[The expressions on the faces of the other players: priceless.]

My guess is that any reporter who simply asks Rodman what he carried to North Korea will elicit an admissible, and probably incriminating, statement.

Having said this, I’ve already explained why Rodman has, inadvertently, done a tremendous service for the cause of human rights in North Korea by unwittingly publicizing the horrors there. More importantly, his association with Kim Jong Un is likely discrediting the North Korean dictator among his minions, and could even hasten his downfall.

Given the choice, I would rather see Rodman stigmatized and shunned as an international imbecile-at-large than made into a martyr for his ideas, however repellent. Ideally, the feds would fine him just enough to keep him from profiting from his endorsements, but not enough to keep him from going back to Pyongyang, while running his mouth all the way there and back.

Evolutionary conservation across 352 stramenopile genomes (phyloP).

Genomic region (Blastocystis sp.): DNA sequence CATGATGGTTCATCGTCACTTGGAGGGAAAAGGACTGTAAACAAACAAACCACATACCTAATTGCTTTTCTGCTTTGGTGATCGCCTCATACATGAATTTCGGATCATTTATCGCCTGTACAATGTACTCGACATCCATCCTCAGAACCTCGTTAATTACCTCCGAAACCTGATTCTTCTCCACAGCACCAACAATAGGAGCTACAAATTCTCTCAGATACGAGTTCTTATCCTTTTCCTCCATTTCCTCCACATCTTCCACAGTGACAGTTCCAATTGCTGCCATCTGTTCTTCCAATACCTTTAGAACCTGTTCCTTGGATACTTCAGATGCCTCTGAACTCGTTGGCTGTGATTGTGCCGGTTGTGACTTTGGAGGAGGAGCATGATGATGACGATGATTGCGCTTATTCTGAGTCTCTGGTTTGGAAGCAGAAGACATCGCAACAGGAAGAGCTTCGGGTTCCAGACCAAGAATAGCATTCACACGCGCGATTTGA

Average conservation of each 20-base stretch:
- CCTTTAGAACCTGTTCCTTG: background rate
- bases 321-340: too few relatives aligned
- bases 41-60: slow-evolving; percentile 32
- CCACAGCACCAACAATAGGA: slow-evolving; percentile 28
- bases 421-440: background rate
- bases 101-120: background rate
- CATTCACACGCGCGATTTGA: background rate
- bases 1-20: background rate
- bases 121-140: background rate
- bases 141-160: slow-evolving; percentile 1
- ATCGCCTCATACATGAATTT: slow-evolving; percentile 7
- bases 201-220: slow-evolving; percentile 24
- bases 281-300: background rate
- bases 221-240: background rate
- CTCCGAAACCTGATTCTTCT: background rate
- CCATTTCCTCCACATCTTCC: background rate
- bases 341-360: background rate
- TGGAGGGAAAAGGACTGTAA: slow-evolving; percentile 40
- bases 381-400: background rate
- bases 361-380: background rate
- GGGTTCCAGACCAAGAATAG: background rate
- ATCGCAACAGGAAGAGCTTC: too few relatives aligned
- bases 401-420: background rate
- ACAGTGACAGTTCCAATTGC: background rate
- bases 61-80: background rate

Update:  According to North Korea’s official “news” service, “Rodman presented Kim Jong Un with a gift he prepared with the deepest respect for him.” No further details.


  1. I don’t know what to think of all of this. The guy is an imbecile, that much is clear. But can someone really be that ignorant to the plight of the North Korean people?

    I think he’s just drinking the kool-aid like that creepy Spanish guy who runs Korean Friendship Association.

    If this is true, then I hope there are consequences for him. He’s nothing but a mouthpiece of the regime.

    They keep talking about cultural exchange, and that this is not about politics. Of course this is not about politics. What is political about a tyrant who spends 2.5% of his country’s GDP on a ski resort?


  2. I’d say imprisonment is off the table for Rodman. He’ll get away scot-free. Fining him is slightly more plausible, but I’m doubtful that even that will happen.


  3. Putting that man in jail would be a mercy.

    Let us hope his poor judgement makes him do a much harm to his Dear Friend as possible.